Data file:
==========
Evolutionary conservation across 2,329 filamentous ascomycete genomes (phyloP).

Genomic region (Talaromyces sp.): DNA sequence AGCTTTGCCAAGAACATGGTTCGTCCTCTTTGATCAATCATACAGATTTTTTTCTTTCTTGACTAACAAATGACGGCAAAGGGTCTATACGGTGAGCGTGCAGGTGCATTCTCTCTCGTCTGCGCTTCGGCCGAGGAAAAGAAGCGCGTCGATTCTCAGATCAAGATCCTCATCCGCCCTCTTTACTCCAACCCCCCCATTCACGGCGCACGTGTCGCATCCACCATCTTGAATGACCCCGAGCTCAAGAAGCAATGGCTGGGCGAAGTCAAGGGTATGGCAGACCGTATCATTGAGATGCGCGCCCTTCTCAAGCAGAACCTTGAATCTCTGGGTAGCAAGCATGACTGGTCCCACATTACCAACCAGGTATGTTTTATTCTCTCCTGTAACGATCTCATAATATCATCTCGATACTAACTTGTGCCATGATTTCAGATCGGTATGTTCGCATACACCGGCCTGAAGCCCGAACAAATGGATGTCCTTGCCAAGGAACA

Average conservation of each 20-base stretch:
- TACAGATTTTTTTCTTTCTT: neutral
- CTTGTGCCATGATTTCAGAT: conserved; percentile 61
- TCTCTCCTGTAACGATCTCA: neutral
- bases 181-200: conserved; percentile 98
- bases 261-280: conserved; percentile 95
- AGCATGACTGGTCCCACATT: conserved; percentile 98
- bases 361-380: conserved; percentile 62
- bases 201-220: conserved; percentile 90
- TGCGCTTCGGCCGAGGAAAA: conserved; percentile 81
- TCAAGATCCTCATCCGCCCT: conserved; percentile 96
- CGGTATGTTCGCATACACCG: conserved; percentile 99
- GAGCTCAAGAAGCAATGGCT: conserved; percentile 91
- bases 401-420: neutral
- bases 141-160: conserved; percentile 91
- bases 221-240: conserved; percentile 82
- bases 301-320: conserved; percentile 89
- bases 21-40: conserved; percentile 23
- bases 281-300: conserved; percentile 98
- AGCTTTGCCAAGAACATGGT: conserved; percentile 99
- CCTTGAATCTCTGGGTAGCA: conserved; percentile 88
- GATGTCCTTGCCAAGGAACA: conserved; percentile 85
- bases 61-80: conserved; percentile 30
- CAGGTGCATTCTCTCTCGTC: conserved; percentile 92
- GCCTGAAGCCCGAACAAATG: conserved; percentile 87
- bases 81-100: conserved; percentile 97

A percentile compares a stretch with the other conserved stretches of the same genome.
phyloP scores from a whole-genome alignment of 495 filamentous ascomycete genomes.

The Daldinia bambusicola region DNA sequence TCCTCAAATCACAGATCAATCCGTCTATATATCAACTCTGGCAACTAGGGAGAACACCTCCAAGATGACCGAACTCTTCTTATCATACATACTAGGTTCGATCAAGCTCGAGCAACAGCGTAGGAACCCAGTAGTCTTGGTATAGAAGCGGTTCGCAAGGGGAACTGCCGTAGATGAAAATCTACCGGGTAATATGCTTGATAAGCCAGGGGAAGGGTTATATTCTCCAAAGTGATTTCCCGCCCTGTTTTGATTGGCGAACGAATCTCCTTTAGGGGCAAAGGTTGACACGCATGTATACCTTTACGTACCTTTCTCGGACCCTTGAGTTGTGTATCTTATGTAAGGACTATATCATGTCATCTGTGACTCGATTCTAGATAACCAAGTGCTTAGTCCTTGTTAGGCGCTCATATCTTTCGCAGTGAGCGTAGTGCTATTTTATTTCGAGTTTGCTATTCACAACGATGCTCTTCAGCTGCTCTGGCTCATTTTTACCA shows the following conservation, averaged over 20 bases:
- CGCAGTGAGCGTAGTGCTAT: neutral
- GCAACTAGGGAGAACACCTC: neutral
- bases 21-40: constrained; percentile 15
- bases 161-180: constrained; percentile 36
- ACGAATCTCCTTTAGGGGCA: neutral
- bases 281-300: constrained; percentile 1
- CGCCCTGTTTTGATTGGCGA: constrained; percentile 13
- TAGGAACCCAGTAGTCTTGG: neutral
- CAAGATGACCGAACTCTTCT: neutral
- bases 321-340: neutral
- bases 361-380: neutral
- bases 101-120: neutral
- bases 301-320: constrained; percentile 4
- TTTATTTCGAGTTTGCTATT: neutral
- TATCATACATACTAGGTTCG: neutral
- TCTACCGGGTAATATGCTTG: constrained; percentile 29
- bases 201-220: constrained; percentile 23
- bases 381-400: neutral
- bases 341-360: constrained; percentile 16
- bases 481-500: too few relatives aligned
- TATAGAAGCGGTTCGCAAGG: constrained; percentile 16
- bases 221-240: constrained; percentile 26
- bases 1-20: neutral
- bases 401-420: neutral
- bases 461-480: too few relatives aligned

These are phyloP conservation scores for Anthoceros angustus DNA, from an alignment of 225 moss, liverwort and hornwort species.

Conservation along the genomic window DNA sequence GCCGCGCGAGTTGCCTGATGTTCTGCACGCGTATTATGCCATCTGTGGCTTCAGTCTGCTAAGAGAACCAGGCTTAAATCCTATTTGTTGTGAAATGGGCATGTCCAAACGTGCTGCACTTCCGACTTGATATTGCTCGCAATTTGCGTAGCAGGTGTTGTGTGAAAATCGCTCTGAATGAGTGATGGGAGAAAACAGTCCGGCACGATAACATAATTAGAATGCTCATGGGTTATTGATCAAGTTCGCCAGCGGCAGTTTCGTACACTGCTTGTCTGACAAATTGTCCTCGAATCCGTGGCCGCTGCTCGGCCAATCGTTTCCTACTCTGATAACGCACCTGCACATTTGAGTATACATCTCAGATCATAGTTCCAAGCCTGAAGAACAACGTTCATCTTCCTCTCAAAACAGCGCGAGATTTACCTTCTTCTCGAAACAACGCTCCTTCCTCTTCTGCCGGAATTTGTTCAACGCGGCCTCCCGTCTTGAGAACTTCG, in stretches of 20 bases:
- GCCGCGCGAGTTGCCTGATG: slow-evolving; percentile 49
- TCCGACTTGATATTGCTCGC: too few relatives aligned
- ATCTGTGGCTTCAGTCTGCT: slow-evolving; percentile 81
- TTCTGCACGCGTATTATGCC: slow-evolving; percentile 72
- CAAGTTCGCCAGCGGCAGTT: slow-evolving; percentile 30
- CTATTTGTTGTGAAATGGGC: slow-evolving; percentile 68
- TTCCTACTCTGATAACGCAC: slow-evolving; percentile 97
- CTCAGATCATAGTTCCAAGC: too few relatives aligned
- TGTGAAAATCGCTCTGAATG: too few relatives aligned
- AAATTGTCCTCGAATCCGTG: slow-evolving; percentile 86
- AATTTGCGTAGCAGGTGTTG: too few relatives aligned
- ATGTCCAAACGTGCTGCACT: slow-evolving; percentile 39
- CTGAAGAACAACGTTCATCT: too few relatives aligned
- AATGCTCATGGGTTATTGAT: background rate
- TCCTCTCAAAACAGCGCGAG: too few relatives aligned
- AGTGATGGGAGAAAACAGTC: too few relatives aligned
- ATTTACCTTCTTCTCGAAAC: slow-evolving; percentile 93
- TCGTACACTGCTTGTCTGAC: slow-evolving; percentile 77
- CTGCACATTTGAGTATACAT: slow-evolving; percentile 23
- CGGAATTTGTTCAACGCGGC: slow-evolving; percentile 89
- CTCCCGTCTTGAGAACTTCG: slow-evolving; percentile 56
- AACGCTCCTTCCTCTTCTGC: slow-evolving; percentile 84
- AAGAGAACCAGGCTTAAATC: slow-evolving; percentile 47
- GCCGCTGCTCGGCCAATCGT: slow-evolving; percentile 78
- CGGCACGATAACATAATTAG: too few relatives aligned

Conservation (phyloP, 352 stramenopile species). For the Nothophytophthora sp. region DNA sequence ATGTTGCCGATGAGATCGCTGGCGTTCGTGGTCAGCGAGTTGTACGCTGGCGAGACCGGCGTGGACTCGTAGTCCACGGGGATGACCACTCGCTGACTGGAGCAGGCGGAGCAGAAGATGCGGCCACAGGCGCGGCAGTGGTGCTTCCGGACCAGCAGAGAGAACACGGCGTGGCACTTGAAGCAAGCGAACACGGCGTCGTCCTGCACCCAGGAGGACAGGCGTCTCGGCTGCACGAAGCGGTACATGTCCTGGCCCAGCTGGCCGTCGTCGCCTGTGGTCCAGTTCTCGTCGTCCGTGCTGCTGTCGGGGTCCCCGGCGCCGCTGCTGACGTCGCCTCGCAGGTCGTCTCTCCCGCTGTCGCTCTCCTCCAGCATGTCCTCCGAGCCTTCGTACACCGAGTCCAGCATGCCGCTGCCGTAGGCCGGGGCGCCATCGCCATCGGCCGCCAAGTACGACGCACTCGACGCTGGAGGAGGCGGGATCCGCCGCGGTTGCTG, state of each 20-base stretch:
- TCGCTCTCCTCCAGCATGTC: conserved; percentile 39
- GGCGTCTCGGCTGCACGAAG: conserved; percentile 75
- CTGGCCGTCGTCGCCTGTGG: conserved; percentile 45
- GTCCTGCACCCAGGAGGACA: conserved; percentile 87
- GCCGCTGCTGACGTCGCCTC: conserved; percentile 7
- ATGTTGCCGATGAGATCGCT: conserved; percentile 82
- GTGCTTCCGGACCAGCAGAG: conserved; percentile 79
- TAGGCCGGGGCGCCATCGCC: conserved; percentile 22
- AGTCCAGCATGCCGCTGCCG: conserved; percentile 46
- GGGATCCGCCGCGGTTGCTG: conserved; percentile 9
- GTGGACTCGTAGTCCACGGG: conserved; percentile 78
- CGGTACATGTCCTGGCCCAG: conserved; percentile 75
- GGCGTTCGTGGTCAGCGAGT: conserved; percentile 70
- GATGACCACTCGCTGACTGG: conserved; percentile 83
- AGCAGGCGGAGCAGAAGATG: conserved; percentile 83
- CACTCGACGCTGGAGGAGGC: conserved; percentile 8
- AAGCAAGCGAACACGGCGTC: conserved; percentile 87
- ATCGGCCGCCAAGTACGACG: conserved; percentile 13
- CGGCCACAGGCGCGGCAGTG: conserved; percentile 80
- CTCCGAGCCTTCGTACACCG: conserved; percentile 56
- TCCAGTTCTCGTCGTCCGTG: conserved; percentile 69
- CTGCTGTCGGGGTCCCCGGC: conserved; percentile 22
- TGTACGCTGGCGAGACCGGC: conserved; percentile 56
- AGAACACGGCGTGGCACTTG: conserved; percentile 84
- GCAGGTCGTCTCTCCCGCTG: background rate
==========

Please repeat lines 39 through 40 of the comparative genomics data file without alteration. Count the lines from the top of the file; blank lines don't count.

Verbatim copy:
- TAGGAACCCAGTAGTCTTGG: neutral
- CAAGATGACCGAACTCTTCT: neutral